AutoCanada’s Pat Priestner on taking the road less travelled
Priestner has made a habit of doing things his way, and it’s still paying off
by Michael Ganley
|The 2014 FG50 List||Performers||Meet the CEOs|
|Men At Work||Ready, Aye, Ready||The Road Less Travelled|
|Words From The Wise||Fast Growth Video||Mini Profiles|
Photograph Ryan Girard
Twenty years ago, Pat Priestner started to bring auto dealerships – ones selling different car brands, even – under the unified Canada One Auto Group umbrella. The consolidation was almost unheard of in the Canadian market at the time, and it caused consternation among auto manufacturers, who liked the traditional dealer system of individual owner-operators. Then, seven years ago, Priestner took his company public (again irking some car manufacturers) under the AutoCanada banner. Since then, he’s grown the business into the largest publicly traded auto dealership company in the country, while steering AutoCanada through the financial turmoil of 2008 (even after his $250 million line of credit dried up, overnight).
Today, despite people telling him to stop, he continues to personally train staff, because, he says, it’s indispensable to his success. And now, Priestner is hoping to ride an emerging trend in the auto sector – manufacturer’s demands for multi-million dollar investments in dealerships – to new heights.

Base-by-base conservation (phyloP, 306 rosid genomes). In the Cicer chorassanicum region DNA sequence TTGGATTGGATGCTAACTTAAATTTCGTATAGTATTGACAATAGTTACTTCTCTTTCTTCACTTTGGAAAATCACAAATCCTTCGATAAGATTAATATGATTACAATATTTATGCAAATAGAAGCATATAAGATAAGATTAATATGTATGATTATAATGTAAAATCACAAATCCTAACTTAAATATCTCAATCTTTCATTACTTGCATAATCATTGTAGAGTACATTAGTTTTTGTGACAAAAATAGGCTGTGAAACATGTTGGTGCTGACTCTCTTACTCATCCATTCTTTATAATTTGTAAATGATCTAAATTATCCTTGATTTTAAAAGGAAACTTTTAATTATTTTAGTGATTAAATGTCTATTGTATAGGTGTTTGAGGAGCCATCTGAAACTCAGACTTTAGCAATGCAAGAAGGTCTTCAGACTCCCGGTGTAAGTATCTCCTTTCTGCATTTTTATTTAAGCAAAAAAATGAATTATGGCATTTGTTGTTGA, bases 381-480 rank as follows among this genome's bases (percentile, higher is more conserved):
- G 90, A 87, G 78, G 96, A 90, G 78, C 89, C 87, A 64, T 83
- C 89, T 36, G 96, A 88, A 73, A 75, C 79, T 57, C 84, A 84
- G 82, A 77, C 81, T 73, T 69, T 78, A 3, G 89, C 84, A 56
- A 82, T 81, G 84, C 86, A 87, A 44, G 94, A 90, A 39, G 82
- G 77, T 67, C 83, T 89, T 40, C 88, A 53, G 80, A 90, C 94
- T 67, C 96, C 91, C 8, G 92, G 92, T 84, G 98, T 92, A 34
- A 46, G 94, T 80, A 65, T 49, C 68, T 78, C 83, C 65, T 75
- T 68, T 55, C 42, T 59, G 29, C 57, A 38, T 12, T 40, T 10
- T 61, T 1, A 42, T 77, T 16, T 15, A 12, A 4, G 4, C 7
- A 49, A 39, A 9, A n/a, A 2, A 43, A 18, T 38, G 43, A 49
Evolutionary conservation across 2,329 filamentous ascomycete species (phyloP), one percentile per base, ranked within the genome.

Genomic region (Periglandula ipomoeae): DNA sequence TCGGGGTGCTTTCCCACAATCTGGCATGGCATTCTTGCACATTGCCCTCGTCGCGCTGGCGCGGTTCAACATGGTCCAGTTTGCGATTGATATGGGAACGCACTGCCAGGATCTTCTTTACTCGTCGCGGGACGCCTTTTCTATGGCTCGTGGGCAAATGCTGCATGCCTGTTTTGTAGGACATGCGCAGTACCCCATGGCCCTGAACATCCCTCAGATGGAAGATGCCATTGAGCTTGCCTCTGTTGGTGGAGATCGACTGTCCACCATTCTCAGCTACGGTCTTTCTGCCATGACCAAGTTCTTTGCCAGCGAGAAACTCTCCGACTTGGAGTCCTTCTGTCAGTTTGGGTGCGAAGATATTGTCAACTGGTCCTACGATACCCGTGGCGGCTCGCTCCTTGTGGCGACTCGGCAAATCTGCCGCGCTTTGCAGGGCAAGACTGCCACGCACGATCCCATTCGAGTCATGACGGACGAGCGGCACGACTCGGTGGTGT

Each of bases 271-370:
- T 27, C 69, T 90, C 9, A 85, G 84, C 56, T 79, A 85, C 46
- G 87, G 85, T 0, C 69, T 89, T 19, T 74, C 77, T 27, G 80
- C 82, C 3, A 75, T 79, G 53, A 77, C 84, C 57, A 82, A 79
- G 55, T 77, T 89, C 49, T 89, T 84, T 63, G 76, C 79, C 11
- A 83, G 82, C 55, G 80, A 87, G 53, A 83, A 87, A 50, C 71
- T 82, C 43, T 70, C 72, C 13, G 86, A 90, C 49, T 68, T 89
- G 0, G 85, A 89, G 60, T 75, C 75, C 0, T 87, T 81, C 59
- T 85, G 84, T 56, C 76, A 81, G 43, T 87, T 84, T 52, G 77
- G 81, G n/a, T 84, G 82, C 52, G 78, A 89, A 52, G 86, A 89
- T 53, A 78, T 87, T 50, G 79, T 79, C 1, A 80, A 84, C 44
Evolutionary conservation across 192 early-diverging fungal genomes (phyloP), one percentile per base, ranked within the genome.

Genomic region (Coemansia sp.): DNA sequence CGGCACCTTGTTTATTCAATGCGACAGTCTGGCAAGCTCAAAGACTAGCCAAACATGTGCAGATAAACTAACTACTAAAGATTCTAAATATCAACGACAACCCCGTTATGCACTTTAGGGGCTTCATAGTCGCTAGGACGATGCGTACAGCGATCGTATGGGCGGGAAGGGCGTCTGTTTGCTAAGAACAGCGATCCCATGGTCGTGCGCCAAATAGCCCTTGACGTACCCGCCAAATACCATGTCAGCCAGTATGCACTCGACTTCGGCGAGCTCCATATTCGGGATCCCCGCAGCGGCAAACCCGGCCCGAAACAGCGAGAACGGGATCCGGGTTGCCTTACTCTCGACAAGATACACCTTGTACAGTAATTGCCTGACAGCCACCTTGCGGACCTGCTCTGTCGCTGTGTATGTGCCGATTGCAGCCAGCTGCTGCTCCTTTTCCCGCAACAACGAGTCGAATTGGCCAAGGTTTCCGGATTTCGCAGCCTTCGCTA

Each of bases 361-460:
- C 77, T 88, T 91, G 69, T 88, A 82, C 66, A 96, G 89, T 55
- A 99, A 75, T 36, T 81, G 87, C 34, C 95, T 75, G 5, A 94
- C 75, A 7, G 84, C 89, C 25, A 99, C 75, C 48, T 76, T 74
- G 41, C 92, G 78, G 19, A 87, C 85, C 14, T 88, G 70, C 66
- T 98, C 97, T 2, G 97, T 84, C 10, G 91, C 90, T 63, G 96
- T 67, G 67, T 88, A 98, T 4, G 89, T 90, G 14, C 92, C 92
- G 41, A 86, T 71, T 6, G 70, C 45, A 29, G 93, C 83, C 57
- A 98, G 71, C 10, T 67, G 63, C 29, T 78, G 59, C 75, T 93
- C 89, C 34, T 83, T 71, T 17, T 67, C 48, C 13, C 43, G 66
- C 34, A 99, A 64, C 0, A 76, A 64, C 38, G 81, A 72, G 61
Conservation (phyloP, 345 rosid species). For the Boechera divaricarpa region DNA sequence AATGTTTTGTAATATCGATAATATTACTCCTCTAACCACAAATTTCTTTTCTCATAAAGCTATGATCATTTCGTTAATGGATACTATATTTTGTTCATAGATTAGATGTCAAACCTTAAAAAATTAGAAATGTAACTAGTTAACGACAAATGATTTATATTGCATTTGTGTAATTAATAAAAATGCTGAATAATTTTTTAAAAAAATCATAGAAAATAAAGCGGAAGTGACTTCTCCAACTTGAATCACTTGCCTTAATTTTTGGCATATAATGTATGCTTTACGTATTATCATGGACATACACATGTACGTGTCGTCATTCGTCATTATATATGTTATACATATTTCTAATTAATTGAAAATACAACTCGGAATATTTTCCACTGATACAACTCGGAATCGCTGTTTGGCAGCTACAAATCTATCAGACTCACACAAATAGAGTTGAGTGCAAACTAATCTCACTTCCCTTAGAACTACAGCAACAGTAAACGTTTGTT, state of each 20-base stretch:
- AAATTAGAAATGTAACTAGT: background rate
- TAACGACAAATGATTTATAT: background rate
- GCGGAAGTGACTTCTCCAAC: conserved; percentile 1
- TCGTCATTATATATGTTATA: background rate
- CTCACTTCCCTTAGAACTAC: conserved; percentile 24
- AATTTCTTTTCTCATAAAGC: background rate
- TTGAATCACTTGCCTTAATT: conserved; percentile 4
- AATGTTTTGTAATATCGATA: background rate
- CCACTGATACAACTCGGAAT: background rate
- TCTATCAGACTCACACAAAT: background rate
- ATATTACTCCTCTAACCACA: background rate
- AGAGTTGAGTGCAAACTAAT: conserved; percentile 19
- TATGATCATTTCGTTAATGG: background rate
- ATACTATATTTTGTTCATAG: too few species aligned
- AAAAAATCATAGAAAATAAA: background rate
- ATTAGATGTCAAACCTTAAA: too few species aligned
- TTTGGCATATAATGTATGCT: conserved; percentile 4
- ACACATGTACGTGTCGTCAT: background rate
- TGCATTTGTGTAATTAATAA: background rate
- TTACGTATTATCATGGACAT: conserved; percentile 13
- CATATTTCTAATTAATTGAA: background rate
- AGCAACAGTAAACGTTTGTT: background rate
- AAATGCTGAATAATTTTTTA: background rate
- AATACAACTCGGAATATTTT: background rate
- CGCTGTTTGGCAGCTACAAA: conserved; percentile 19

Priestner started running a single Chrysler dealership in Edmonton, called Crosstown Auto. At the time, manufacturers wanted individual owners in dealerships, running them every day. It was tough enough to get a second Chrysler dealership, let alone one for a different brand. “Other manufacturers would say, ‘You own a Chrysler store five miles away. Why are you going to put effort into your Ford or GM store?’” Priestner says.
A good question. And Priestner’s answer was one that challenged traditional thinking in the industry. “There are 70 dealerships in Edmonton and they’re all competing at the end of the day,” Priestner says. “Whether you own three different brands or not is irrelevant. If there were only four stores and you owned all four, I would get that, but when there are 70?”